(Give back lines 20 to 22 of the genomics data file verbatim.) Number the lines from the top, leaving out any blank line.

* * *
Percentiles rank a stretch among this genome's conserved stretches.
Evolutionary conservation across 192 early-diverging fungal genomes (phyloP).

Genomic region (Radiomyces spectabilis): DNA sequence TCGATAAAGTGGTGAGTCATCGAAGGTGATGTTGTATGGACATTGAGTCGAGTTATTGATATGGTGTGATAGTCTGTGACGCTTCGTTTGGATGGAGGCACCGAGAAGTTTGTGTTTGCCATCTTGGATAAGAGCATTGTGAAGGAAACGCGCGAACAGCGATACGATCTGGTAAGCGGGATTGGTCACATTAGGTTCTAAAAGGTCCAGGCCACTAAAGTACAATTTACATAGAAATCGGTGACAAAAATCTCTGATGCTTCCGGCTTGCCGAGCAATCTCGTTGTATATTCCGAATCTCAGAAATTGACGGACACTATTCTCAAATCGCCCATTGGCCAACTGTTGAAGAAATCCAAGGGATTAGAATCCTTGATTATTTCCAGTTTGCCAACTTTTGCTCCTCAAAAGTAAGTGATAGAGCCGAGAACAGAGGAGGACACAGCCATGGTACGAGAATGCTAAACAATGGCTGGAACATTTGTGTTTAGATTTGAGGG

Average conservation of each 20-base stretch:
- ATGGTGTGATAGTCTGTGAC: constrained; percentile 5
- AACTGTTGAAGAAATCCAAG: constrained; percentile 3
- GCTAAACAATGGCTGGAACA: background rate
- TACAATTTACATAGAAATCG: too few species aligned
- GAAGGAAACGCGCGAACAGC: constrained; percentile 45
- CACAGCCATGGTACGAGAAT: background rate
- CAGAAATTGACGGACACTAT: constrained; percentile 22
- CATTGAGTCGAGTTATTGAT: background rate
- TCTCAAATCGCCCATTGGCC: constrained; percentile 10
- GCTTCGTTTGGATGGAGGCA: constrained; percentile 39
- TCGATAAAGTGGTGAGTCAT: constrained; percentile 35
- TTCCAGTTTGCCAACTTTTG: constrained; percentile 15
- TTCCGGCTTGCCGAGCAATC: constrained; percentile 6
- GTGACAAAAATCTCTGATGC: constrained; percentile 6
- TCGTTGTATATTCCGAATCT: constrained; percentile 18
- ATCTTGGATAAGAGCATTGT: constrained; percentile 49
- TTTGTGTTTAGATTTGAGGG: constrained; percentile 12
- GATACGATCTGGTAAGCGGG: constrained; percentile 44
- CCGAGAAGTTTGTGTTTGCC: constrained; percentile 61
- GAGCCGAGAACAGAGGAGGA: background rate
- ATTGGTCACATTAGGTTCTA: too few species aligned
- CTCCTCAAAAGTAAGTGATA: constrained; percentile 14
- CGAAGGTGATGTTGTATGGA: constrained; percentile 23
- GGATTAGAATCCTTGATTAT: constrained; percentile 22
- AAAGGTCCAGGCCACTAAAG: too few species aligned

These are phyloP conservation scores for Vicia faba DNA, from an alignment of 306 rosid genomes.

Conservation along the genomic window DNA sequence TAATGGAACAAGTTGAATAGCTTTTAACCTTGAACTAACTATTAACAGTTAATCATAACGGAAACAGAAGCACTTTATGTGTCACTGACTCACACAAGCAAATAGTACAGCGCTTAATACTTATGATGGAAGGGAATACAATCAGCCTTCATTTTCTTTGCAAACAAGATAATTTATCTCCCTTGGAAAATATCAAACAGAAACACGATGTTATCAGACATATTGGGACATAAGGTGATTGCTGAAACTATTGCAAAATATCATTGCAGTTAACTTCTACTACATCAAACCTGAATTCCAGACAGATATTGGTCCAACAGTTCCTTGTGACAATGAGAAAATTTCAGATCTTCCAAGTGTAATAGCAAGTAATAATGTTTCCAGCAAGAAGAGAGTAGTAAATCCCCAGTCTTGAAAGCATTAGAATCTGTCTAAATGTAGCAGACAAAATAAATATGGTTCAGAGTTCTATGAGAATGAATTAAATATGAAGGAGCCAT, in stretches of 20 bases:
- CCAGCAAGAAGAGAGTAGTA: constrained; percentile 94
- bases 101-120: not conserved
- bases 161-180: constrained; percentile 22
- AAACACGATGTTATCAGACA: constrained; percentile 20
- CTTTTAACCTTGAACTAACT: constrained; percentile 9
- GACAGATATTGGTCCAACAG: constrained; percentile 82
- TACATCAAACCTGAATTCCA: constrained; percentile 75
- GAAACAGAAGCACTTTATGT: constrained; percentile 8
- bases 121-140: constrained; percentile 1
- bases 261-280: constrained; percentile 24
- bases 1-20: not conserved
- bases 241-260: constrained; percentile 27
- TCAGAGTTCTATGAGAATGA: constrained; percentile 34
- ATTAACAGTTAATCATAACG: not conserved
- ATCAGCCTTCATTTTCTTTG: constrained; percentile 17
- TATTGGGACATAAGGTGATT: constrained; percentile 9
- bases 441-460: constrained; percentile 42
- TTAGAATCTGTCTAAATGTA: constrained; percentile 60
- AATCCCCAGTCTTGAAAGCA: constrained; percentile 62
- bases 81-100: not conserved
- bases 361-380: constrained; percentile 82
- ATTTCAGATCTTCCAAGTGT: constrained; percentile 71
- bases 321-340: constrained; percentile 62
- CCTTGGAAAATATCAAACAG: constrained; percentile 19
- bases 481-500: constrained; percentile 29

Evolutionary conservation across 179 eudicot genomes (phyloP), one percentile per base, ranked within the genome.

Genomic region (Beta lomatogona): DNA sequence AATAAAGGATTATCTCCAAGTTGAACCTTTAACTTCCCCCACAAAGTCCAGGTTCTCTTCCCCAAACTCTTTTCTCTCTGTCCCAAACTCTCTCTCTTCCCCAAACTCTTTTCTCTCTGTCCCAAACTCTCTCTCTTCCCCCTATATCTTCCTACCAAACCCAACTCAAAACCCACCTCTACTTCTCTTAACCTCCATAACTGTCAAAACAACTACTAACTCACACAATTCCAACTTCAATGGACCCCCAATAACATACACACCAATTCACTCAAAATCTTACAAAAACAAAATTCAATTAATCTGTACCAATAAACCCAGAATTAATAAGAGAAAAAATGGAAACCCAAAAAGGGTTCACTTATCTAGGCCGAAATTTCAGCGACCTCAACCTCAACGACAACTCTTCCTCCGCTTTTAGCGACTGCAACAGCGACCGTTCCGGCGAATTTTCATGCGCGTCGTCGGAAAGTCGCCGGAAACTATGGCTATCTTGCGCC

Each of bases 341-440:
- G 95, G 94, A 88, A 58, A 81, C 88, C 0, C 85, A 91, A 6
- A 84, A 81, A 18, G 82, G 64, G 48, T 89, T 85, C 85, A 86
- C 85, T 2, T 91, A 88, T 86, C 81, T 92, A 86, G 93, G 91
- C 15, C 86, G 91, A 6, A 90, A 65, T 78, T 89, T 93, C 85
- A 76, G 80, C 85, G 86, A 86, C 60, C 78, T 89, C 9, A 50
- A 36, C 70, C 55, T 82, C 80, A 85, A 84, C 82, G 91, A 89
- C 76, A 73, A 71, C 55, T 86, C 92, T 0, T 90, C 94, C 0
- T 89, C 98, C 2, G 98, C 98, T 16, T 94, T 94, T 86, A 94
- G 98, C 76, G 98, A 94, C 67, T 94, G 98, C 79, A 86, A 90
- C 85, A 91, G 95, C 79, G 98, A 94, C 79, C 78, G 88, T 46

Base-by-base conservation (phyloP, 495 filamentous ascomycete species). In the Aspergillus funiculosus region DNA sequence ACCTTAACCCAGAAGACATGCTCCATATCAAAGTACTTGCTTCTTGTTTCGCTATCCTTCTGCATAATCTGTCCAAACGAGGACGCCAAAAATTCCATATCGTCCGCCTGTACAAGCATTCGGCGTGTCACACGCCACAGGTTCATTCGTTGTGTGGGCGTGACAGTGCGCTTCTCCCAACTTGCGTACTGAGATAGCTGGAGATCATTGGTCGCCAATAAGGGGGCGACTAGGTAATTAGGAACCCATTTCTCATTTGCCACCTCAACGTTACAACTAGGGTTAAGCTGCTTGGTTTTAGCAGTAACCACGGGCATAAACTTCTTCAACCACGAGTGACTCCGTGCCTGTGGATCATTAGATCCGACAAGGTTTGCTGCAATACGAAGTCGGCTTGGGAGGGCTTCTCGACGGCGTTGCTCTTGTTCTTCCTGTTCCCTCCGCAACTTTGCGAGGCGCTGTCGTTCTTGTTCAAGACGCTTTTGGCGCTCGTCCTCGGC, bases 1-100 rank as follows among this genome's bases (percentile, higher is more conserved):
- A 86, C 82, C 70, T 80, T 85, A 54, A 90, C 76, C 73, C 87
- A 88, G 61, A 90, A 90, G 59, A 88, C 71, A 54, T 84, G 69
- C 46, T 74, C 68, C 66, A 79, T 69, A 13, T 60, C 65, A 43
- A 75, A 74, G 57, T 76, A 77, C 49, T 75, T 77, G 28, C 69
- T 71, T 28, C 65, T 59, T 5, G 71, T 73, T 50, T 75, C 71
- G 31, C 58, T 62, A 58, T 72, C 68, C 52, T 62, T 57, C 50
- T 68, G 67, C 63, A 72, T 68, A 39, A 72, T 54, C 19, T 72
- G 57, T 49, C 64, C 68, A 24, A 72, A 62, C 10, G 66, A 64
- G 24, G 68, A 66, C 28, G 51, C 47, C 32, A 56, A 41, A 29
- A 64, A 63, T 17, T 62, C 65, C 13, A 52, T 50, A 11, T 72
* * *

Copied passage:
- ATCTTGGATAAGAGCATTGT: constrained; percentile 49
- TTTGTGTTTAGATTTGAGGG: constrained; percentile 12
- GATACGATCTGGTAAGCGGG: constrained; percentile 44